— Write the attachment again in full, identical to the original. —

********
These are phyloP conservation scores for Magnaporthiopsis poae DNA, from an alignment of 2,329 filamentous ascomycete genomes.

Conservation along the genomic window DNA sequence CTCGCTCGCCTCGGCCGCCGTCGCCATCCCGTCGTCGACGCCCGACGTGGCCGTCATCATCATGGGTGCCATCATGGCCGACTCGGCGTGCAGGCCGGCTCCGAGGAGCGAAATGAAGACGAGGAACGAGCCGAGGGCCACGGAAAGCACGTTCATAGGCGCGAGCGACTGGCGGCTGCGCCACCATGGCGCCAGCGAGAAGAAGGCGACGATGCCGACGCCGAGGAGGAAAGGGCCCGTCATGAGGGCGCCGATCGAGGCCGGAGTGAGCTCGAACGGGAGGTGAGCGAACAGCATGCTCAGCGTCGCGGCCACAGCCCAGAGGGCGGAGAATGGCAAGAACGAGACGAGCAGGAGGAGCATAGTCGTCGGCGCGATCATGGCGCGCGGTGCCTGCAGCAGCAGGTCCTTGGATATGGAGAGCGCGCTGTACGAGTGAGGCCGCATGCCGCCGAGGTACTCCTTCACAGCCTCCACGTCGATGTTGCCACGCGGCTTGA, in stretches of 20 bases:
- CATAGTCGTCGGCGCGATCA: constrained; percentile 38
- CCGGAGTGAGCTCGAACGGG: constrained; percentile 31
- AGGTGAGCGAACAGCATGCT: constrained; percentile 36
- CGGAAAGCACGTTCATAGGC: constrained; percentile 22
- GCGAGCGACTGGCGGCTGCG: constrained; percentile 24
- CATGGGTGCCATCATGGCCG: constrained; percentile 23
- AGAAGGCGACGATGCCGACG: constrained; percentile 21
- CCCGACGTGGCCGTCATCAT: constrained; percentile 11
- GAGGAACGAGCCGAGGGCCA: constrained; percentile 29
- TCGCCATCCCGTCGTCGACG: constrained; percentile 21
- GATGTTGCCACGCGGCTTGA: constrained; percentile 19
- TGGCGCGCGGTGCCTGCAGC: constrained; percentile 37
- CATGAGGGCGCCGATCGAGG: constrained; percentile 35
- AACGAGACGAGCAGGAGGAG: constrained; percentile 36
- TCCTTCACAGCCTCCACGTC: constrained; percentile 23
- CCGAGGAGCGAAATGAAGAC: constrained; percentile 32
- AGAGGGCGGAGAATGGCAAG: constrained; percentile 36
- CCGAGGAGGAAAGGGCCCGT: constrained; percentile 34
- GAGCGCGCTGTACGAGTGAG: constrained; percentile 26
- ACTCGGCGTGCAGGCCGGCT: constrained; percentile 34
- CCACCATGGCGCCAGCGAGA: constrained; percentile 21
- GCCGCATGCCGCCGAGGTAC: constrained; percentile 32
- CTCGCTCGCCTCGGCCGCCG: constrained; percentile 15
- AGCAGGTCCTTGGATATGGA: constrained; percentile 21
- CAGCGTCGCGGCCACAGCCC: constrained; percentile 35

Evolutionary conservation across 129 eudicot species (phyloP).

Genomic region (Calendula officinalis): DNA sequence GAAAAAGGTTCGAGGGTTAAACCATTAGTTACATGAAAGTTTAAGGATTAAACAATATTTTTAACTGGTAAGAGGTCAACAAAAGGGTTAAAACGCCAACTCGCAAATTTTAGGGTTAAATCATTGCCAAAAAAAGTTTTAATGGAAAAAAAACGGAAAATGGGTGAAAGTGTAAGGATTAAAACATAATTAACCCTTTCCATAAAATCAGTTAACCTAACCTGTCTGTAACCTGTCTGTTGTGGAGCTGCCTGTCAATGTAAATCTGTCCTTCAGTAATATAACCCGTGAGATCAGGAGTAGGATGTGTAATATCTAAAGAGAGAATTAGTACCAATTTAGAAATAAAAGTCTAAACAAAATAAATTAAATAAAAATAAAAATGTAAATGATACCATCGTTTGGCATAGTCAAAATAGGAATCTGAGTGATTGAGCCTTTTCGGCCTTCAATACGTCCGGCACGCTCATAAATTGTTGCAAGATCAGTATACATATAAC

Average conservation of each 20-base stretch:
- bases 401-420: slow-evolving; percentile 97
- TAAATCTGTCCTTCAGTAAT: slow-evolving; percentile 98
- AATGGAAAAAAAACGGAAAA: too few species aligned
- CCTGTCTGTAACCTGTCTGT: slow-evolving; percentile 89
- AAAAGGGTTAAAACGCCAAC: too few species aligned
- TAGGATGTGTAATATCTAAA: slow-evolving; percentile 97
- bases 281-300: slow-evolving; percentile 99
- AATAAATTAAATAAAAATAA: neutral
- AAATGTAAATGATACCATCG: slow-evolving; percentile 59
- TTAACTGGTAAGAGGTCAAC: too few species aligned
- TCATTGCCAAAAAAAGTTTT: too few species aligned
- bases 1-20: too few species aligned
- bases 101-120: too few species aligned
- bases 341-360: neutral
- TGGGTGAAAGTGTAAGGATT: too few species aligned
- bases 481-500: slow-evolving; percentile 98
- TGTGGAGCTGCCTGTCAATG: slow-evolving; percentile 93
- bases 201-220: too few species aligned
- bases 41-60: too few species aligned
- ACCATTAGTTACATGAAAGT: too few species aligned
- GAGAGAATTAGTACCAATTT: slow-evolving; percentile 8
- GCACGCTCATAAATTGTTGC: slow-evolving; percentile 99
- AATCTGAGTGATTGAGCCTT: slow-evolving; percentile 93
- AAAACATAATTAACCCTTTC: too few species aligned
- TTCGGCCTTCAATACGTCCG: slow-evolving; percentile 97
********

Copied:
These are phyloP conservation scores for Magnaporthiopsis poae DNA, from an alignment of 2,329 filamentous ascomycete genomes.

Conservation along the genomic window DNA sequence CTCGCTCGCCTCGGCCGCCGTCGCCATCCCGTCGTCGACGCCCGACGTGGCCGTCATCATCATGGGTGCCATCATGGCCGACTCGGCGTGCAGGCCGGCTCCGAGGAGCGAAATGAAGACGAGGAACGAGCCGAGGGCCACGGAAAGCACGTTCATAGGCGCGAGCGACTGGCGGCTGCGCCACCATGGCGCCAGCGAGAAGAAGGCGACGATGCCGACGCCGAGGAGGAAAGGGCCCGTCATGAGGGCGCCGATCGAGGCCGGAGTGAGCTCGAACGGGAGGTGAGCGAACAGCATGCTCAGCGTCGCGGCCACAGCCCAGAGGGCGGAGAATGGCAAGAACGAGACGAGCAGGAGGAGCATAGTCGTCGGCGCGATCATGGCGCGCGGTGCCTGCAGCAGCAGGTCCTTGGATATGGAGAGCGCGCTGTACGAGTGAGGCCGCATGCCGCCGAGGTACTCCTTCACAGCCTCCACGTCGATGTTGCCACGCGGCTTGA, in stretches of 20 bases:
- CATAGTCGTCGGCGCGATCA: constrained; percentile 38
- CCGGAGTGAGCTCGAACGGG: constrained; percentile 31
- AGGTGAGCGAACAGCATGCT: constrained; percentile 36
- CGGAAAGCACGTTCATAGGC: constrained; percentile 22
- GCGAGCGACTGGCGGCTGCG: constrained; percentile 24
- CATGGGTGCCATCATGGCCG: constrained; percentile 23
- AGAAGGCGACGATGCCGACG: constrained; percentile 21
- CCCGACGTGGCCGTCATCAT: constrained; percentile 11
- GAGGAACGAGCCGAGGGCCA: constrained; percentile 29
- TCGCCATCCCGTCGTCGACG: constrained; percentile 21
- GATGTTGCCACGCGGCTTGA: constrained; percentile 19
- TGGCGCGCGGTGCCTGCAGC: constrained; percentile 37
- CATGAGGGCGCCGATCGAGG: constrained; percentile 35
- AACGAGACGAGCAGGAGGAG: constrained; percentile 36
- TCCTTCACAGCCTCCACGTC: constrained; percentile 23
- CCGAGGAGCGAAATGAAGAC: constrained; percentile 32
- AGAGGGCGGAGAATGGCAAG: constrained; percentile 36
- CCGAGGAGGAAAGGGCCCGT: constrained; percentile 34
- GAGCGCGCTGTACGAGTGAG: constrained; percentile 26
- ACTCGGCGTGCAGGCCGGCT: constrained; percentile 34
- CCACCATGGCGCCAGCGAGA: constrained; percentile 21
- GCCGCATGCCGCCGAGGTAC: constrained; percentile 32
- CTCGCTCGCCTCGGCCGCCG: constrained; percentile 15
- AGCAGGTCCTTGGATATGGA: constrained; percentile 21
- CAGCGTCGCGGCCACAGCCC: constrained; percentile 35

Evolutionary conservation across 129 eudicot species (phyloP).

Genomic region (Calendula officinalis): DNA sequence GAAAAAGGTTCGAGGGTTAAACCATTAGTTACATGAAAGTTTAAGGATTAAACAATATTTTTAACTGGTAAGAGGTCAACAAAAGGGTTAAAACGCCAACTCGCAAATTTTAGGGTTAAATCATTGCCAAAAAAAGTTTTAATGGAAAAAAAACGGAAAATGGGTGAAAGTGTAAGGATTAAAACATAATTAACCCTTTCCATAAAATCAGTTAACCTAACCTGTCTGTAACCTGTCTGTTGTGGAGCTGCCTGTCAATGTAAATCTGTCCTTCAGTAATATAACCCGTGAGATCAGGAGTAGGATGTGTAATATCTAAAGAGAGAATTAGTACCAATTTAGAAATAAAAGTCTAAACAAAATAAATTAAATAAAAATAAAAATGTAAATGATACCATCGTTTGGCATAGTCAAAATAGGAATCTGAGTGATTGAGCCTTTTCGGCCTTCAATACGTCCGGCACGCTCATAAATTGTTGCAAGATCAGTATACATATAAC

Average conservation of each 20-base stretch:
- bases 401-420: slow-evolving; percentile 97
- TAAATCTGTCCTTCAGTAAT: slow-evolving; percentile 98
- AATGGAAAAAAAACGGAAAA: too few species aligned
- CCTGTCTGTAACCTGTCTGT: slow-evolving; percentile 89
- AAAAGGGTTAAAACGCCAAC: too few species aligned
- TAGGATGTGTAATATCTAAA: slow-evolving; percentile 97
- bases 281-300: slow-evolving; percentile 99
- AATAAATTAAATAAAAATAA: neutral
- AAATGTAAATGATACCATCG: slow-evolving; percentile 59
- TTAACTGGTAAGAGGTCAAC: too few species aligned
- TCATTGCCAAAAAAAGTTTT: too few species aligned
- bases 1-20: too few species aligned
- bases 101-120: too few species aligned
- bases 341-360: neutral
- TGGGTGAAAGTGTAAGGATT: too few species aligned
- bases 481-500: slow-evolving; percentile 98
- TGTGGAGCTGCCTGTCAATG: slow-evolving; percentile 93
- bases 201-220: too few species aligned
- bases 41-60: too few species aligned
- ACCATTAGTTACATGAAAGT: too few species aligned
- GAGAGAATTAGTACCAATTT: slow-evolving; percentile 8
- GCACGCTCATAAATTGTTGC: slow-evolving; percentile 99
- AATCTGAGTGATTGAGCCTT: slow-evolving; percentile 93
- AAAACATAATTAACCCTTTC: too few species aligned
- TTCGGCCTTCAATACGTCCG: slow-evolving; percentile 97